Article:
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President's Column

mark A. Finkelstein
Tenth Judicial District Bar







~ Oliver Wendell Holmes, New York Trust Co. v. Eisner

256 U.S. 335, 343 (16 May 1921).

            Justice Holmes’ statement above is just as true in Wake County today as it was in the halls of the United States Supreme Court 100 years ago. Here are some key events of Wake County history that should inform and inspire us all as lawyers continue to create the history of our county:

·           On December 29, 1808 in a one-room shack just behind the current North Carolina Supreme Court building, Andrew Johnson, 17th President of the United States, was born. The Johnson’s wooden "cabin” has been moved to Mordecai Park where we hold our annual May members’ picnic.

·          Andrew Johnson may still be a wanted man in Raleigh. As a child, he was indentured to a Raleigh tailor. Young Andrew skipped out on his indenture contract and moved to Tennessee. Such conduct was a crime in antebellum North Carolina.

·           Abraham Lincoln selected Andrew Johnson, a Senator from Tennessee and a Democrat, as his Vice Presidential nominee under the Union Party banner in 1864. Up until President Clinton’s second term, Johnson had the distinction of being the only President impeached by the US House of Representatives. He, like Clinton, was not convicted by the Senate.

·          Wake County was formed in 1771 from parts of Johnston, Cumberland and Orange Counties. It bears the maiden name of the sitting colonial governor’s wife, Margaret Wake. Tryon Palace in New Bern is named after that sitting royal governor, William Tryon.

·         Bloomsbury, formerly known as Wake Courthouse, was the first county seat of Wake County. The community of Bloomsbury was the area around Joel Lane’s house – still located at the corner of St. Mary’s Street and West Hargett Street. Joel Lane was a member of the first Wake County Court which held hearings in his house. The commission established in 1792 to locate a new capital for North Carolina met in Joel Lane’s house and agreed to purchase land from Mr. Lane to establish a new capital city. Raleigh was placed on 1000 acres purchased from Lane. The city was planned on a grid system and named Raleigh after Sir Walter Raleigh. North Carolina’s capital moved from Fayetteville to Raleigh in 1793.

·          Wake County has had seven courthouses (unless you count the places in Wake Forest and elsewhere in the county where traffic court was held up until recently or Joel Lane’s home, which was built in the 1760’s and has been noted as the location of Wake County’s first trials). Shortly after Wake County was established, a log courthouse was built near the intersection of Hargett Street and Boylan Avenue. This log structure served as the courthouse until a courthouse was built on the current Fayetteville Street Courthouse location in 1795.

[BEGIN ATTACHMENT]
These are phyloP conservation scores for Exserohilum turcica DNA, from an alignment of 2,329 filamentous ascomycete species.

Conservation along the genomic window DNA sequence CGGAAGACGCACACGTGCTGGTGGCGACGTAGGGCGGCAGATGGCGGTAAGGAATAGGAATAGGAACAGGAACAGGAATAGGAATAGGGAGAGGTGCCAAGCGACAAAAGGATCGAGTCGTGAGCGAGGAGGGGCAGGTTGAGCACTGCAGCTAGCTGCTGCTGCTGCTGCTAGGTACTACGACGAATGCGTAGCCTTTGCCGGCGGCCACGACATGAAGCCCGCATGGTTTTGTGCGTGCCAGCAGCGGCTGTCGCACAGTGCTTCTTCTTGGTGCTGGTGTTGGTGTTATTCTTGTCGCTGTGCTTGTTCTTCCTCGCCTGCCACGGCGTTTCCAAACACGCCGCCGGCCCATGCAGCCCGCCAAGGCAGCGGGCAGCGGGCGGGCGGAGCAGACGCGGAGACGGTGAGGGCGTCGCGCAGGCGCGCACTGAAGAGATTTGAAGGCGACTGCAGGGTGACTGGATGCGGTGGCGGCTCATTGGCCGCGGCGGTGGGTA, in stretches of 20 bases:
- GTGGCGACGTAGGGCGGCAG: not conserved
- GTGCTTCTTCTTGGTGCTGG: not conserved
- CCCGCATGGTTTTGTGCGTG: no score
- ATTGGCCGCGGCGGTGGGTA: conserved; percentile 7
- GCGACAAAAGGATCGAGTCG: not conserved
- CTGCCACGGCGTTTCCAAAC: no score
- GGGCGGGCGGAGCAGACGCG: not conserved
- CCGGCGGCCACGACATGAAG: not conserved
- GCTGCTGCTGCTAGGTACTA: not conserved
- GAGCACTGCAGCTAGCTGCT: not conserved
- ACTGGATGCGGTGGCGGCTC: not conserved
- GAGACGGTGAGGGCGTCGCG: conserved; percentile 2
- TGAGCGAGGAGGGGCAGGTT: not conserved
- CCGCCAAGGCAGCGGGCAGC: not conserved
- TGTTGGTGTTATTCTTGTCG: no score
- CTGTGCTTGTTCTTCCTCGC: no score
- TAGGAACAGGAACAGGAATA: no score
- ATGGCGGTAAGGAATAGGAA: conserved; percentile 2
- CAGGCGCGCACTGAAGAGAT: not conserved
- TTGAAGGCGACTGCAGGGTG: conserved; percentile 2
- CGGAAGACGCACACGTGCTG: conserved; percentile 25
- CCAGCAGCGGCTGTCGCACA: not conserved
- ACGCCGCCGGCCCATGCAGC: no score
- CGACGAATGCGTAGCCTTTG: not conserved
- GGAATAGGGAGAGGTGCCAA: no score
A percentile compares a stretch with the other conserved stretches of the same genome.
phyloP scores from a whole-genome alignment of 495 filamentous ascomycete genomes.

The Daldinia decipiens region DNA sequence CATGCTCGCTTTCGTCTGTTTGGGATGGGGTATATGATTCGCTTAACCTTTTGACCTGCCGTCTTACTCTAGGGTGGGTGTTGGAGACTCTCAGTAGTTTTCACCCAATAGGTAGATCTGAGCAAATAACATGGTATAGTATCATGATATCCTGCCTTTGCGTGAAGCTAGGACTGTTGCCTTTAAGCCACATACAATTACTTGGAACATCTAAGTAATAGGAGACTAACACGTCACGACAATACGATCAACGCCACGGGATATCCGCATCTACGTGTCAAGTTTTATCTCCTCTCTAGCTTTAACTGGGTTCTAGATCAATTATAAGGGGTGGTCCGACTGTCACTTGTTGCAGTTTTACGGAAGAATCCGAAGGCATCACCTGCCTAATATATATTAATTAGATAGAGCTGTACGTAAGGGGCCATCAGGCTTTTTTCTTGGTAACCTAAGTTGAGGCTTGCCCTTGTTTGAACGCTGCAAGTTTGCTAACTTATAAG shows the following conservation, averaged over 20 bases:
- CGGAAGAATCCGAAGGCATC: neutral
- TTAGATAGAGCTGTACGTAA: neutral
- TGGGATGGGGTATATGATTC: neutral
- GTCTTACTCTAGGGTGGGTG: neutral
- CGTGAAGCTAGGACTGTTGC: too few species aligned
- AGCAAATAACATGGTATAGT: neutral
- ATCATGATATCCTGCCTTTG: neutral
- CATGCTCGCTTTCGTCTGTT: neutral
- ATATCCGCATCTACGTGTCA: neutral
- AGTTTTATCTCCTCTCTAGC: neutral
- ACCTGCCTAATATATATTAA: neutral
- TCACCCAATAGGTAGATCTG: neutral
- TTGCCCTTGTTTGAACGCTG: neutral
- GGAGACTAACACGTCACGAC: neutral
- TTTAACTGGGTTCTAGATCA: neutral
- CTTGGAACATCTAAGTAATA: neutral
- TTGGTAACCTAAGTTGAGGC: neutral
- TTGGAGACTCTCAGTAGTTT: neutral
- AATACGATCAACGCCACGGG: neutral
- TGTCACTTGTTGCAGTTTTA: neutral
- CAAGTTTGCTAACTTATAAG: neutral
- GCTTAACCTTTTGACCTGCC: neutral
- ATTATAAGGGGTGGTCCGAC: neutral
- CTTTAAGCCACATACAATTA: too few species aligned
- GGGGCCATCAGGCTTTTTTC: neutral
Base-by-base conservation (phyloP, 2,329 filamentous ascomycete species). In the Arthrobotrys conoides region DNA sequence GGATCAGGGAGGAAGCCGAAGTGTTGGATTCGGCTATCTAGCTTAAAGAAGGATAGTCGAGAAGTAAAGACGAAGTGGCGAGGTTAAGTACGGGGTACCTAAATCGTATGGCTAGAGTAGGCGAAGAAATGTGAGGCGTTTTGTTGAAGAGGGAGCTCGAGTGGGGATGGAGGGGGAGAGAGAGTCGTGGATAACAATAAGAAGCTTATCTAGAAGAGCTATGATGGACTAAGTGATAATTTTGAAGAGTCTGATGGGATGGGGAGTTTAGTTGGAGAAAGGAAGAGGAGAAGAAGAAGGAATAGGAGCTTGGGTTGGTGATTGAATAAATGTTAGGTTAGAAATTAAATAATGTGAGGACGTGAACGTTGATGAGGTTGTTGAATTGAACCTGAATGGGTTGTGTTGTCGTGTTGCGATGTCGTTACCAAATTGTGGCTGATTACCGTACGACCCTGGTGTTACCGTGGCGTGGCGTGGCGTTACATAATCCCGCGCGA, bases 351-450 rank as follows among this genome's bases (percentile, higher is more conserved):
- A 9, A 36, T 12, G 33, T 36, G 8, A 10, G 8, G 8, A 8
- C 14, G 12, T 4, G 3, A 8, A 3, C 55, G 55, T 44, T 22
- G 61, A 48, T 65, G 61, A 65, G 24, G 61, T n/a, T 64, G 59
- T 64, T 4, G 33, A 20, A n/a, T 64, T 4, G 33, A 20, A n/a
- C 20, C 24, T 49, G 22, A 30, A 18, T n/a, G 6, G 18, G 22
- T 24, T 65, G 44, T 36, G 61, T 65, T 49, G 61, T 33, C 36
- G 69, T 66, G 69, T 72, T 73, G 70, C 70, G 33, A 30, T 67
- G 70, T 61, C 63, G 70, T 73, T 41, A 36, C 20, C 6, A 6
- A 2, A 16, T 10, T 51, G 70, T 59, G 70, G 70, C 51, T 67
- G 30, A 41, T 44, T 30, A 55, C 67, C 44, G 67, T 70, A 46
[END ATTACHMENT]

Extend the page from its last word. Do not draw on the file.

·         The land where the courthouse stands today was given to the county in 1795 by Theophilus Hunter and James Bloodworth.

·         The 1795 courthouse was moved and replaced with a brick Greek Revival building in 1837.

·         A new courthouse and jail in the "Second Empire” style was built from 1882-84.

·         The 1915 granite courthouse was similar in style to the 1870’s reconstruction federal courthouse that now houses the Fayetteville Street post office and Bankruptcy Court. This courthouse building was demolished in 1967 and replaced with the current cast terra cotta courthouse in 1970.

·       An undivided half of the land on Fayetteville Street where the courthouse stands today was given to the county by the Bloodworth family. Litigation in the late 20th century established that if this property ever stops being used as a courthouse, an undivided half of the property will revert to the heirs of the original Bloodworth donors under the terms of the original 1790’s deed.

·         A committee including our own Chief District Court Judge and WCBA President, Robert Rader, helped design the new 577,000 square foot Wake County Justice Center at the corner of Salisbury and Martin Streets. The WCBA helped host a grand ceremony, including the first en bank sitting of the Wake County District Court and the Wake County Superior Court, to open the new Justice Center in July of 2013.

·         The Wake County Bar is at the heart of the North Carolina Bar Association and has played a key role in the NCBA’s history. The North Carolina Bar Association was founded in Raleigh on Feb. 10, 1899. From 1903 through 1915, the NCBA licensed attorneys in North Carolina from offices in Raleigh. In 1915, the legislature established a board of law examiners made up of the Chief Justice and two associate justices of the Supreme Court. At the request of the NCBA, the legislature established the North Carolina State Bar in 1933. In 1976 Legal Service of North Carolina, Inc. was established in Raleigh through the North Carolina Bar Association. The association also established Lawyers Mutual Liability Insurance Company of NC, which issued its first policy in Raleigh in 1978.

I will close with a note regarding the author of the initial quotation above: The Town of Wendell in Eastern Wake County was named after poet Oliver Wendell Holmes, father of the quoted Supreme Court Justice. Wendell natives, however, do not pronounce the name of the town as the Holmes family pronounces Wendell. The town of Wendell does not rhyme with swindle.

             Knowing our history enriches our lives and inspires us to continue Wake County’s great tradition. WBF

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